Search Results

You are looking at 1 - 1 of 1 items for

  • Author or Editor: Chalermchai Wongs-Aree x
  • All content x
Clear All Modify Search
Open access

Paemika Promkaew, Varit Srilaong, Chalermchai Wongs-Aree, Nutthachai Pongprasert, Samak Kaewsuksaeng, and Satoru Kondo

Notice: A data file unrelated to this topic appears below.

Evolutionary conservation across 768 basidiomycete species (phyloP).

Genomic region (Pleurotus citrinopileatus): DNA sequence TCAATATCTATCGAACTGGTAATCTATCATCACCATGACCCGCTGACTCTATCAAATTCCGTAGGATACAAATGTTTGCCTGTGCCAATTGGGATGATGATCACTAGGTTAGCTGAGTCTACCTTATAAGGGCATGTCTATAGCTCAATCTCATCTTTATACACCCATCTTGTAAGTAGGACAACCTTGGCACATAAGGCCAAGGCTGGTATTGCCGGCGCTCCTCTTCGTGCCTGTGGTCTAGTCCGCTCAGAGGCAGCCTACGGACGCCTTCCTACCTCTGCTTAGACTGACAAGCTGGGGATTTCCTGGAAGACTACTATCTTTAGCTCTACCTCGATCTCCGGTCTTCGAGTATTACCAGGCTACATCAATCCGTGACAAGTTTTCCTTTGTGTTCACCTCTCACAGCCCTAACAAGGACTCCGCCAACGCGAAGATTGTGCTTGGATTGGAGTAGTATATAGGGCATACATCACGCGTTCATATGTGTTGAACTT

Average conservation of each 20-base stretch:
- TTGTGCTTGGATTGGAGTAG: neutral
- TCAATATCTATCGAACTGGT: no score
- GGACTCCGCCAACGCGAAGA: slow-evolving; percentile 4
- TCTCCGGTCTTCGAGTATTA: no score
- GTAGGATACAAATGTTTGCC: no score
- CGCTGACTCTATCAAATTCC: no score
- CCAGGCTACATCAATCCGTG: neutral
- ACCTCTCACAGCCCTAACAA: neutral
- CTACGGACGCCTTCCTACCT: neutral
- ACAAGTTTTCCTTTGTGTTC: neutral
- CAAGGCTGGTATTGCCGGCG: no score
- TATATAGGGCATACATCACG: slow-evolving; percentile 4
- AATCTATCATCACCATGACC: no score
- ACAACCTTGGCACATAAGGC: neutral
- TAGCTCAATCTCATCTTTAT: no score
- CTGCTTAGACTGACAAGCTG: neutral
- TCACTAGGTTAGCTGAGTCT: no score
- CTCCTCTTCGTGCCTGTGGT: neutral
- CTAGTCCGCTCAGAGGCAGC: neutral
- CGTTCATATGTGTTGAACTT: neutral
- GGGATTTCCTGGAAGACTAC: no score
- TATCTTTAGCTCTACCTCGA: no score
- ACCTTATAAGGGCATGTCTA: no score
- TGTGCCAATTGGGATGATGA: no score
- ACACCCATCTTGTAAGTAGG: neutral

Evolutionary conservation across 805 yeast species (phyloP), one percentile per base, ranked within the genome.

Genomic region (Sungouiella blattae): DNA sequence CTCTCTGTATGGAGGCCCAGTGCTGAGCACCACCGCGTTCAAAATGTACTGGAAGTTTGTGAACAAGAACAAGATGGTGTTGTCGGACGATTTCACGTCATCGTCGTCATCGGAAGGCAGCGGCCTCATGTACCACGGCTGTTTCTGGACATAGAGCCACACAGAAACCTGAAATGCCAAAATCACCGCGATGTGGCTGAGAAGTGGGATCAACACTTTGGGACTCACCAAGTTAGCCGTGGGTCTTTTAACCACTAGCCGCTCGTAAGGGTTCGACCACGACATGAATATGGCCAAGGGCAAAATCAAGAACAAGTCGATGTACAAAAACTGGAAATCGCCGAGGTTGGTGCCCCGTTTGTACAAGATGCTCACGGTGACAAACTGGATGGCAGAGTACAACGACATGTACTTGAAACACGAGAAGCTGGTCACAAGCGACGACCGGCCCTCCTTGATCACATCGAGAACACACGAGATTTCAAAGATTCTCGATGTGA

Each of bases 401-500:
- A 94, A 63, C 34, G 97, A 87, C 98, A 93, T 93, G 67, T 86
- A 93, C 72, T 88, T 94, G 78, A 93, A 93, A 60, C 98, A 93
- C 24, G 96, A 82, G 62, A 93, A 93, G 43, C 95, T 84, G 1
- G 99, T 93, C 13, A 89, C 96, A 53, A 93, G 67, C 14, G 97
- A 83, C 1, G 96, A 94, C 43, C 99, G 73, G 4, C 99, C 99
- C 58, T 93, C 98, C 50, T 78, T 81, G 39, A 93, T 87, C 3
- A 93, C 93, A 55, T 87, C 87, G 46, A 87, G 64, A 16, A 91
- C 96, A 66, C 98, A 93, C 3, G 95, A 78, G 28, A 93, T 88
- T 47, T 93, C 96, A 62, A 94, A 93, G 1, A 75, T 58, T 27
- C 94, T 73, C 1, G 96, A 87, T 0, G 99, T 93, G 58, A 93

The effects of bagging-induced light reductions on lycopene synthesis and the expression of related genes, antioxidant activity, and sugar composition of ‘Tubtim Siam’ pummelo (Citrus maxima) were investigated. Glucose, ascorbic acid, and flavonoid concentrations and 2, 2-diphenyl-1-picryhydrazyl scavenging activity were decreased in fruit covered with bags while still on the tree [0.01 μmol·m−2·s−1 photosynthetic photon flux density (PPFD)] compared with the untreated control (596.7 μmol·m−2·s−1 PPFD). The bagging treatment significantly decreased the temperatures on the surface in the bag. In addition, the bagging treatment decreased abscisic acid concentrations in the peel and pulp. However, the bagging treatment increased lycopene concentrations, upregulated phytoene synthase (CsPSY) and ζ-carotene desaturase (CsZDS) gene expressions; downregulated chromoplast-specific lycopene cyclase (CsβLCY), β-carotene hydroxylase (CsβCHX), and ε-ring hydroxylase (CsɛCHX); and decreased 9-cis-epoxycarotenoid dioxygenase (CsNCED1) gene expressions in the pulp. It is possible that maintaining a temperature of ≈25 °C in fruit covered with bags may increase the lycopene concentration in the pulp with the upregulation of CsPSY and CsZDS and the downregulation of CsβLCY, CsβCHX, CsɛCHX, and CsNCED1 gene expressions in the pulp.